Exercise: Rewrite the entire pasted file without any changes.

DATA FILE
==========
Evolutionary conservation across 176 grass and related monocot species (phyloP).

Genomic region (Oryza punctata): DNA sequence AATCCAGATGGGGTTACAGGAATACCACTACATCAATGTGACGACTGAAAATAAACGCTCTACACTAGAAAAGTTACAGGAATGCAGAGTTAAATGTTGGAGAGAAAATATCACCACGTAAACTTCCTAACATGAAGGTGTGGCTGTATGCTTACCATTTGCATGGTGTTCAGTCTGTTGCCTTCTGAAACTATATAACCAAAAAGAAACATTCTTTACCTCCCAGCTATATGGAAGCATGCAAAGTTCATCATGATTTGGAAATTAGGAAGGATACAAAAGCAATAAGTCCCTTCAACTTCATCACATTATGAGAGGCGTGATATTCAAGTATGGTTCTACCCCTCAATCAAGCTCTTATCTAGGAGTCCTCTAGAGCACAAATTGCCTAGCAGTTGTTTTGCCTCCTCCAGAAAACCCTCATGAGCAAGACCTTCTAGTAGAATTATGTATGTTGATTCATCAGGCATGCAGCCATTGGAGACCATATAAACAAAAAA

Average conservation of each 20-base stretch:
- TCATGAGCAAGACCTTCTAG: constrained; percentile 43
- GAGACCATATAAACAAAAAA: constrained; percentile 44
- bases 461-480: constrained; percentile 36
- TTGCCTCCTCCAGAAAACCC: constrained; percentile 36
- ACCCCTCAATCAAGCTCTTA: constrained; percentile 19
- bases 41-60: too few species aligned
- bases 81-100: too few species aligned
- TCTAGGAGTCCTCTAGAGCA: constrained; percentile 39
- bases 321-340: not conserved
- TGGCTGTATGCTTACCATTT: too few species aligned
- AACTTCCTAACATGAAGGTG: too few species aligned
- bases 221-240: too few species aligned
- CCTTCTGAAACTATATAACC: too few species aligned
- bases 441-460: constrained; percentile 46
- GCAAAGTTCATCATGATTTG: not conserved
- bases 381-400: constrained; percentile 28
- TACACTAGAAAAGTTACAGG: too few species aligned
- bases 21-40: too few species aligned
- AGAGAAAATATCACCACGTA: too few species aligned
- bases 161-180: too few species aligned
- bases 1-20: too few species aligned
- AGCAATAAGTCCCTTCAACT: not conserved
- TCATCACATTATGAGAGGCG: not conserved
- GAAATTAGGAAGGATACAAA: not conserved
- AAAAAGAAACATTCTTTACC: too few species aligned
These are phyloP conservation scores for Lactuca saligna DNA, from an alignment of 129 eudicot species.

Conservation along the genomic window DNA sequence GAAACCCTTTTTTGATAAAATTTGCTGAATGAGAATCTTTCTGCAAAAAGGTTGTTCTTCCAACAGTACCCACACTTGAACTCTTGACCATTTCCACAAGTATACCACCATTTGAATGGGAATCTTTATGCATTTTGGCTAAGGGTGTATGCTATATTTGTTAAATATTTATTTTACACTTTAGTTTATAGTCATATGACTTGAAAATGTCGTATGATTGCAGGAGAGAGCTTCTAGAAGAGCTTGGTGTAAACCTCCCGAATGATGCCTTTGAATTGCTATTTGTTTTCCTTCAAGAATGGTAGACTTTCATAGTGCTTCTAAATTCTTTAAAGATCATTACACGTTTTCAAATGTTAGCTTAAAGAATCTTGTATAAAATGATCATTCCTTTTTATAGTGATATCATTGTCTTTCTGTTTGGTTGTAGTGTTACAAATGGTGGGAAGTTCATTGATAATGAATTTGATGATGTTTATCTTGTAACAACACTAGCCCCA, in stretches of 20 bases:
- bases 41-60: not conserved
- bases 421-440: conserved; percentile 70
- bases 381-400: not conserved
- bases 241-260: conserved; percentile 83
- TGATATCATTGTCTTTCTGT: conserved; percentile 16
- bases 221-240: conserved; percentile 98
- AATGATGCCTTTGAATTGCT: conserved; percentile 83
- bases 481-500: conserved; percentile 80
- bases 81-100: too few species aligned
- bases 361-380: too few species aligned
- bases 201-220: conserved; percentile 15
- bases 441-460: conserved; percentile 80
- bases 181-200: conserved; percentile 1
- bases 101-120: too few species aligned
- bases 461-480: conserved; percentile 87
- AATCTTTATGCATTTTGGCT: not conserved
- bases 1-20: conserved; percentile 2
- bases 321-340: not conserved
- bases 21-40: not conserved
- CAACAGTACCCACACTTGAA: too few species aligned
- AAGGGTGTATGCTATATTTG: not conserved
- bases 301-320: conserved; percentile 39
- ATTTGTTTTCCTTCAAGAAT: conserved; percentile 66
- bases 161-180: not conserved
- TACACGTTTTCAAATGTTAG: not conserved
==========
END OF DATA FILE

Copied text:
Evolutionary conservation across 176 grass and related monocot species (phyloP).

Genomic region (Oryza punctata): DNA sequence AATCCAGATGGGGTTACAGGAATACCACTACATCAATGTGACGACTGAAAATAAACGCTCTACACTAGAAAAGTTACAGGAATGCAGAGTTAAATGTTGGAGAGAAAATATCACCACGTAAACTTCCTAACATGAAGGTGTGGCTGTATGCTTACCATTTGCATGGTGTTCAGTCTGTTGCCTTCTGAAACTATATAACCAAAAAGAAACATTCTTTACCTCCCAGCTATATGGAAGCATGCAAAGTTCATCATGATTTGGAAATTAGGAAGGATACAAAAGCAATAAGTCCCTTCAACTTCATCACATTATGAGAGGCGTGATATTCAAGTATGGTTCTACCCCTCAATCAAGCTCTTATCTAGGAGTCCTCTAGAGCACAAATTGCCTAGCAGTTGTTTTGCCTCCTCCAGAAAACCCTCATGAGCAAGACCTTCTAGTAGAATTATGTATGTTGATTCATCAGGCATGCAGCCATTGGAGACCATATAAACAAAAAA

Average conservation of each 20-base stretch:
- TCATGAGCAAGACCTTCTAG: constrained; percentile 43
- GAGACCATATAAACAAAAAA: constrained; percentile 44
- bases 461-480: constrained; percentile 36
- TTGCCTCCTCCAGAAAACCC: constrained; percentile 36
- ACCCCTCAATCAAGCTCTTA: constrained; percentile 19
- bases 41-60: too few species aligned
- bases 81-100: too few species aligned
- TCTAGGAGTCCTCTAGAGCA: constrained; percentile 39
- bases 321-340: not conserved
- TGGCTGTATGCTTACCATTT: too few species aligned
- AACTTCCTAACATGAAGGTG: too few species aligned
- bases 221-240: too few species aligned
- CCTTCTGAAACTATATAACC: too few species aligned
- bases 441-460: constrained; percentile 46
- GCAAAGTTCATCATGATTTG: not conserved
- bases 381-400: constrained; percentile 28
- TACACTAGAAAAGTTACAGG: too few species aligned
- bases 21-40: too few species aligned
- AGAGAAAATATCACCACGTA: too few species aligned
- bases 161-180: too few species aligned
- bases 1-20: too few species aligned
- AGCAATAAGTCCCTTCAACT: not conserved
- TCATCACATTATGAGAGGCG: not conserved
- GAAATTAGGAAGGATACAAA: not conserved
- AAAAAGAAACATTCTTTACC: too few species aligned
These are phyloP conservation scores for Lactuca saligna DNA, from an alignment of 129 eudicot species.

Conservation along the genomic window DNA sequence GAAACCCTTTTTTGATAAAATTTGCTGAATGAGAATCTTTCTGCAAAAAGGTTGTTCTTCCAACAGTACCCACACTTGAACTCTTGACCATTTCCACAAGTATACCACCATTTGAATGGGAATCTTTATGCATTTTGGCTAAGGGTGTATGCTATATTTGTTAAATATTTATTTTACACTTTAGTTTATAGTCATATGACTTGAAAATGTCGTATGATTGCAGGAGAGAGCTTCTAGAAGAGCTTGGTGTAAACCTCCCGAATGATGCCTTTGAATTGCTATTTGTTTTCCTTCAAGAATGGTAGACTTTCATAGTGCTTCTAAATTCTTTAAAGATCATTACACGTTTTCAAATGTTAGCTTAAAGAATCTTGTATAAAATGATCATTCCTTTTTATAGTGATATCATTGTCTTTCTGTTTGGTTGTAGTGTTACAAATGGTGGGAAGTTCATTGATAATGAATTTGATGATGTTTATCTTGTAACAACACTAGCCCCA, in stretches of 20 bases:
- bases 41-60: not conserved
- bases 421-440: conserved; percentile 70
- bases 381-400: not conserved
- bases 241-260: conserved; percentile 83
- TGATATCATTGTCTTTCTGT: conserved; percentile 16
- bases 221-240: conserved; percentile 98
- AATGATGCCTTTGAATTGCT: conserved; percentile 83
- bases 481-500: conserved; percentile 80
- bases 81-100: too few species aligned
- bases 361-380: too few species aligned
- bases 201-220: conserved; percentile 15
- bases 441-460: conserved; percentile 80
- bases 181-200: conserved; percentile 1
- bases 101-120: too few species aligned
- bases 461-480: conserved; percentile 87
- AATCTTTATGCATTTTGGCT: not conserved
- bases 1-20: conserved; percentile 2
- bases 321-340: not conserved
- bases 21-40: not conserved
- CAACAGTACCCACACTTGAA: too few species aligned
- AAGGGTGTATGCTATATTTG: not conserved
- bases 301-320: conserved; percentile 39
- ATTTGTTTTCCTTCAAGAAT: conserved; percentile 66
- bases 161-180: not conserved
- TACACGTTTTCAAATGTTAG: not conserved